“Where are the African American missionaries?”
I remember over 30 years ago, conversing with one of the few African American missionaries I knew at the time. He told a story of some friends of his, who were also African American, who had recently returned from a mission trip to Central America. The natives in Central America made this comment to his friends: “We see Michael Jordan, Magic Johnson, and other famous African Americans, but where are the African American missionaries?”
Wow! As a 20-year-old college student who had been a Christian for about 4 years, these comments resonated with me. A few years later I answered the call to missions and have been engaged in missions now for 27 years. That question: “Where are the African American missionaries?” also sent me on a journey to discover some of the history of African American involvement in missions.
I had to dig very deep to unearth some of this history, but it was well worth it. I feel as if I have only scratched the surface, but have discovered many untold stories and unsung heroes of missions. In honor of African American History Month, let’s take a look together at some of their lives.
Untold Stories. Unsung Heroes.
Most Christians are aware of William Carey, Adoniram Judson, Gladys Aylward, Hudson Taylor, George Müller, Amy Carmichael, Jim Elliot, Lottie Moon, Helen Roseveare, etc. But does the name George Liele (also spelled Lisle) ring a bell? Probably not! Very few people know about George Liele, but he was the first American missionary. Let me repeat myself. He was the first American missionary! He departed for Jamaica in 1782, approximately 10 years before William Carey (who has been given the title “The Father of Modern Missions”) departed for India. This was also 30 years before Adoniram Judson landed in Calcutta, eventually in route to Burma.
What about the name Betsey Stockton? During the 19th Century, men dominated the missionary movement. Most women who were engaged in missions during this time were wives of missionaries. Betsey was the first single female missionary from North America. In 1822, she joined a team of 11 missionaries departing for the Sandwich Islands, modern day Hawaii. She was the only black person on the team.
There are many other African Americans who answered the call to foreign missions. Here is a snapshot of a few to whet your appetite, and a list of more worth investigating:
Patrick Cuffe (1811) set sail to Sierra Leone, along with his all African American crew. He was eager to start settling African Americans there who could evangelize the Africans, establish business enterprises, and work to stop the slave trade at its source. He actively recruited future settlers among the free African Americans of Baltimore, Philadelphia, New York, and Boston. In 1815 Cuffe embarked on another journey for Sierra Leone with 38 settlers.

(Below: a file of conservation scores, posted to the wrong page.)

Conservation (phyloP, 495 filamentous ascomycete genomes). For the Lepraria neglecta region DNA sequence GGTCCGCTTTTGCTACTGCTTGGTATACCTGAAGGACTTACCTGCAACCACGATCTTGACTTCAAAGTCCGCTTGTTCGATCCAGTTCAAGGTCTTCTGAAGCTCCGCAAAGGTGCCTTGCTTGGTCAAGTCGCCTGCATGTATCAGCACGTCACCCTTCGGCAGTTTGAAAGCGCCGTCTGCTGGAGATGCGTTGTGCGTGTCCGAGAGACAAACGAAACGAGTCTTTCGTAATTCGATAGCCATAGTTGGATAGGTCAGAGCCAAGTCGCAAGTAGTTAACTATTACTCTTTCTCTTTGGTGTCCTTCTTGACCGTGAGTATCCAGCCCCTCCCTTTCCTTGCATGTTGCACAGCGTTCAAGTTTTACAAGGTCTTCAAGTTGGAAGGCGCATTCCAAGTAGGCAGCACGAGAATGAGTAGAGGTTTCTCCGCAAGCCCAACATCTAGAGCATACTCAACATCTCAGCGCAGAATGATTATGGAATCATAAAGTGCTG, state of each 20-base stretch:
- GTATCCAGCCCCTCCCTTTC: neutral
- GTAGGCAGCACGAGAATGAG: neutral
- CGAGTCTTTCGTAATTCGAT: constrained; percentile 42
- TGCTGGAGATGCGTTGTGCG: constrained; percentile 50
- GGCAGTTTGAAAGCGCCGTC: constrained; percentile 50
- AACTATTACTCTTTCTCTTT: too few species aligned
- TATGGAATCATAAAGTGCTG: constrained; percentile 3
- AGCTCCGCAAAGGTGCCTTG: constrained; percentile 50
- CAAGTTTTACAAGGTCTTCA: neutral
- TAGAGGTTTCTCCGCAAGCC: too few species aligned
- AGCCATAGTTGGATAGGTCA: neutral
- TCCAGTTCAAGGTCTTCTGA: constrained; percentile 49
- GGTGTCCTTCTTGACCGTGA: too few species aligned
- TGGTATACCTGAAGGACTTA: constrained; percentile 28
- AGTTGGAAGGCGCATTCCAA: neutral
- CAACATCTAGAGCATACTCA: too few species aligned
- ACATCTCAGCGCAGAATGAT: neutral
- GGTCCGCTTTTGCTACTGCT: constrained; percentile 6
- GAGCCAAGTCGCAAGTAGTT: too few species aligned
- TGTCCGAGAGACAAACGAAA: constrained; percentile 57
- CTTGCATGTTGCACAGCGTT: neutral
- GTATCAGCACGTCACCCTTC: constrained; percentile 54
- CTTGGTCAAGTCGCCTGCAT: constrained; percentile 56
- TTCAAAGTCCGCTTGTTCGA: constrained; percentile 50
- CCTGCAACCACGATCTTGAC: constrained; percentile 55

Lott Carey (1821) landed initially in Sierra Leone. A year or so later he departed for Liberia. Lott Carey says, “This step is not taken to promote my own fortune, nor am I influenced by any sudden impulse. I have counted the cost and have sacrificed all my worldly possessions to this undertaking. I am prepared to meet imprisonment or even death in carrying out the purpose of my heart. It may be that I shall behold you no more on this side of the grave, but I feel bound to labor for my brothers, perishing as they are in the far distant land of Africa. For their sake and for Christ’s sake I am happy in leaving all and venturing all.” Sixty years after Carey’s death, African American Baptists in America established the Lott Carey Baptist Foreign Mission Convention, which operates in Liberia, Haiti, India, Jamaica and South Africa.
Hoise Birks (1962) joined Operation Mobilization (OM) in Europe, becoming the first African American to join OM. Between 1958-1960, Hoise took several mission trips to Mexico. These trips served as a launching pad for his call to missions. Hoise says, “My ministry since I came to know the Lord, has been strongly oriented toward foreign missions.” Dr. George Verwer, founder of OM, stated, “Hoise was a pioneer in missions ahead of his day, but not many would listen due to the complexity of our churches and society.” He pioneered works in Europe, the Middle East, and Asia. He was especially used of God in India, where he had a special relationship with Bakht Singh and his prolific indigenous church planting movement.
Are you inspired to keep digging? Here are some other missions heroes whose stories are worth investigating:
Daniel Coker (1820), Colin Teague (1821), John Day (1830), Amanda Berry Smith (1878), James Pressley (1883), Mariah “Mama” Fearing (1894), John Chilembwe (1901), Althea Brown Edmiston (1901), Fanny Jackson Coppin (1905), Elgin and Dorothy Taylor (1959)
I can only imagine the tenacity and courage it took as an African American in the 18th and 19th centuries to overcome what were probably considered insurmountable obstacles. God was faithful to raise these men and women up to answer the call to missions. May he do the same today amongst African Americans.
Where are the African American Missionaries? They are there to be discovered. Just a little research and you will unearth some “gems” in the missionary landscape. As we mine these “gold nuggets,” let’s use their courage and commitments to encourage future African American missionaries whose efforts for their Lord could go down in the annals of history. Tell their stories!
Who can you challenge or inspire with this history lesson?